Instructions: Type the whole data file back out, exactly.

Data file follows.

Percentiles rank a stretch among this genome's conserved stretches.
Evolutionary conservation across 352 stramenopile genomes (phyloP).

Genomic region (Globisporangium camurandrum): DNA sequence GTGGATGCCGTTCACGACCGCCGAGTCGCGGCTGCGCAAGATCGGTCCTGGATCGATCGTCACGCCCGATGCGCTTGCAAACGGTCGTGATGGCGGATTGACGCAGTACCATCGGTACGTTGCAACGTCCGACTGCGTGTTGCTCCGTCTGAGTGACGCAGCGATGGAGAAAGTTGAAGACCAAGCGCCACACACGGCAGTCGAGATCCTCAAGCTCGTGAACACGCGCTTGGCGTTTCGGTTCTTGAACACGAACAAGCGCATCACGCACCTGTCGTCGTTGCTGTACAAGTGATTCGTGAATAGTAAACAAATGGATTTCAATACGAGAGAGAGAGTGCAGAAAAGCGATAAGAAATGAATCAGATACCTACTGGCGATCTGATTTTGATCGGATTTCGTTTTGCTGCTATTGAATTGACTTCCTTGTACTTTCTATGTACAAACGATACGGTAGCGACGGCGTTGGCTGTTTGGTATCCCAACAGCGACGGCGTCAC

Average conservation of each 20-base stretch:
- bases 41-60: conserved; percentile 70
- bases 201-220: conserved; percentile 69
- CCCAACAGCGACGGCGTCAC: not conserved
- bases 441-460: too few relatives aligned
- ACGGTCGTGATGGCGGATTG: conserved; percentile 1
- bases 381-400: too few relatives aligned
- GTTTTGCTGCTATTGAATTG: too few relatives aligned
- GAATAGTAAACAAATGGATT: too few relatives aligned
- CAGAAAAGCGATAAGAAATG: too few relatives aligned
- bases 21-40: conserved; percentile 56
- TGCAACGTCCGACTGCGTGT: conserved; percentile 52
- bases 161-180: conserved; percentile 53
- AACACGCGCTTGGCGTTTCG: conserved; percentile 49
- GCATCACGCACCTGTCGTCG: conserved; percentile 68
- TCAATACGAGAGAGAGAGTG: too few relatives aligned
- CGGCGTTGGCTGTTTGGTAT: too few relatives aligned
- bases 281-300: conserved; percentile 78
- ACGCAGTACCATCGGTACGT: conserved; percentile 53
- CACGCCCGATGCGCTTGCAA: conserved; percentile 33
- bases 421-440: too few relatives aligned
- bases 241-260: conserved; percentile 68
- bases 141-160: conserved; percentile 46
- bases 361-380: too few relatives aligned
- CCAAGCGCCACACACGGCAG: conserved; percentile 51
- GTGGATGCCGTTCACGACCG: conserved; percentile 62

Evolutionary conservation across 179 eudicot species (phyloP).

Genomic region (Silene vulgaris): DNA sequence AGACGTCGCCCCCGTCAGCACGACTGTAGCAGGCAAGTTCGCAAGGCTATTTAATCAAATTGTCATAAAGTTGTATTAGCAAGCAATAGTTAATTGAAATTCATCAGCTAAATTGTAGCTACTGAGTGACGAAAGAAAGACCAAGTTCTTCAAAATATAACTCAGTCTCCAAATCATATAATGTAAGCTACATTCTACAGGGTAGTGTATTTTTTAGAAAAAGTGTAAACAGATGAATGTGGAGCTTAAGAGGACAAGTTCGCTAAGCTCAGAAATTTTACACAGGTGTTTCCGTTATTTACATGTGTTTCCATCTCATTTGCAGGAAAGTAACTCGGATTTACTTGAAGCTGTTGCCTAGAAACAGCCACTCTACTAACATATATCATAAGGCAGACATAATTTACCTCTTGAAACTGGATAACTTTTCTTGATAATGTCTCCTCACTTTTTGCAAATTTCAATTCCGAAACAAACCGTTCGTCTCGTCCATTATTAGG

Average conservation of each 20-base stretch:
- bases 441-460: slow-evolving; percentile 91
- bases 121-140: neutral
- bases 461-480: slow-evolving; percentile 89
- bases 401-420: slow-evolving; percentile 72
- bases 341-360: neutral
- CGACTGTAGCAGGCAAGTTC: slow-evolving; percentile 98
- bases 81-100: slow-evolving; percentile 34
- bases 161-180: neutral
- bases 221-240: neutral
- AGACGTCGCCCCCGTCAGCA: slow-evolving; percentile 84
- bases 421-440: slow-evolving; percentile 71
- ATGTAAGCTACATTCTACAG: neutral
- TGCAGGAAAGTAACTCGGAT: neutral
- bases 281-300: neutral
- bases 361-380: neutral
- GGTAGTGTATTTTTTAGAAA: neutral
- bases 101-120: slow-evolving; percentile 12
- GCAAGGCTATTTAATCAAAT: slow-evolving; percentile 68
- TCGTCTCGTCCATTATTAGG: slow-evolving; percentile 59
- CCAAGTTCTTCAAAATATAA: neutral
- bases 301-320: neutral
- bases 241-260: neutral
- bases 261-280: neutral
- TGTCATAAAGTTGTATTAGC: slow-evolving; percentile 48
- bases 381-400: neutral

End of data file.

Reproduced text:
Percentiles rank a stretch among this genome's conserved stretches.
Evolutionary conservation across 352 stramenopile genomes (phyloP).

Genomic region (Globisporangium camurandrum): DNA sequence GTGGATGCCGTTCACGACCGCCGAGTCGCGGCTGCGCAAGATCGGTCCTGGATCGATCGTCACGCCCGATGCGCTTGCAAACGGTCGTGATGGCGGATTGACGCAGTACCATCGGTACGTTGCAACGTCCGACTGCGTGTTGCTCCGTCTGAGTGACGCAGCGATGGAGAAAGTTGAAGACCAAGCGCCACACACGGCAGTCGAGATCCTCAAGCTCGTGAACACGCGCTTGGCGTTTCGGTTCTTGAACACGAACAAGCGCATCACGCACCTGTCGTCGTTGCTGTACAAGTGATTCGTGAATAGTAAACAAATGGATTTCAATACGAGAGAGAGAGTGCAGAAAAGCGATAAGAAATGAATCAGATACCTACTGGCGATCTGATTTTGATCGGATTTCGTTTTGCTGCTATTGAATTGACTTCCTTGTACTTTCTATGTACAAACGATACGGTAGCGACGGCGTTGGCTGTTTGGTATCCCAACAGCGACGGCGTCAC

Average conservation of each 20-base stretch:
- bases 41-60: conserved; percentile 70
- bases 201-220: conserved; percentile 69
- CCCAACAGCGACGGCGTCAC: not conserved
- bases 441-460: too few relatives aligned
- ACGGTCGTGATGGCGGATTG: conserved; percentile 1
- bases 381-400: too few relatives aligned
- GTTTTGCTGCTATTGAATTG: too few relatives aligned
- GAATAGTAAACAAATGGATT: too few relatives aligned
- CAGAAAAGCGATAAGAAATG: too few relatives aligned
- bases 21-40: conserved; percentile 56
- TGCAACGTCCGACTGCGTGT: conserved; percentile 52
- bases 161-180: conserved; percentile 53
- AACACGCGCTTGGCGTTTCG: conserved; percentile 49
- GCATCACGCACCTGTCGTCG: conserved; percentile 68
- TCAATACGAGAGAGAGAGTG: too few relatives aligned
- CGGCGTTGGCTGTTTGGTAT: too few relatives aligned
- bases 281-300: conserved; percentile 78
- ACGCAGTACCATCGGTACGT: conserved; percentile 53
- CACGCCCGATGCGCTTGCAA: conserved; percentile 33
- bases 421-440: too few relatives aligned
- bases 241-260: conserved; percentile 68
- bases 141-160: conserved; percentile 46
- bases 361-380: too few relatives aligned
- CCAAGCGCCACACACGGCAG: conserved; percentile 51
- GTGGATGCCGTTCACGACCG: conserved; percentile 62

Evolutionary conservation across 179 eudicot species (phyloP).

Genomic region (Silene vulgaris): DNA sequence AGACGTCGCCCCCGTCAGCACGACTGTAGCAGGCAAGTTCGCAAGGCTATTTAATCAAATTGTCATAAAGTTGTATTAGCAAGCAATAGTTAATTGAAATTCATCAGCTAAATTGTAGCTACTGAGTGACGAAAGAAAGACCAAGTTCTTCAAAATATAACTCAGTCTCCAAATCATATAATGTAAGCTACATTCTACAGGGTAGTGTATTTTTTAGAAAAAGTGTAAACAGATGAATGTGGAGCTTAAGAGGACAAGTTCGCTAAGCTCAGAAATTTTACACAGGTGTTTCCGTTATTTACATGTGTTTCCATCTCATTTGCAGGAAAGTAACTCGGATTTACTTGAAGCTGTTGCCTAGAAACAGCCACTCTACTAACATATATCATAAGGCAGACATAATTTACCTCTTGAAACTGGATAACTTTTCTTGATAATGTCTCCTCACTTTTTGCAAATTTCAATTCCGAAACAAACCGTTCGTCTCGTCCATTATTAGG

Average conservation of each 20-base stretch:
- bases 441-460: slow-evolving; percentile 91
- bases 121-140: neutral
- bases 461-480: slow-evolving; percentile 89
- bases 401-420: slow-evolving; percentile 72
- bases 341-360: neutral
- CGACTGTAGCAGGCAAGTTC: slow-evolving; percentile 98
- bases 81-100: slow-evolving; percentile 34
- bases 161-180: neutral
- bases 221-240: neutral
- AGACGTCGCCCCCGTCAGCA: slow-evolving; percentile 84
- bases 421-440: slow-evolving; percentile 71
- ATGTAAGCTACATTCTACAG: neutral
- TGCAGGAAAGTAACTCGGAT: neutral
- bases 281-300: neutral
- bases 361-380: neutral
- GGTAGTGTATTTTTTAGAAA: neutral
- bases 101-120: slow-evolving; percentile 12
- GCAAGGCTATTTAATCAAAT: slow-evolving; percentile 68
- TCGTCTCGTCCATTATTAGG: slow-evolving; percentile 59
- CCAAGTTCTTCAAAATATAA: neutral
- bases 301-320: neutral
- bases 241-260: neutral
- bases 261-280: neutral
- TGTCATAAAGTTGTATTAGC: slow-evolving; percentile 48
- bases 381-400: neutral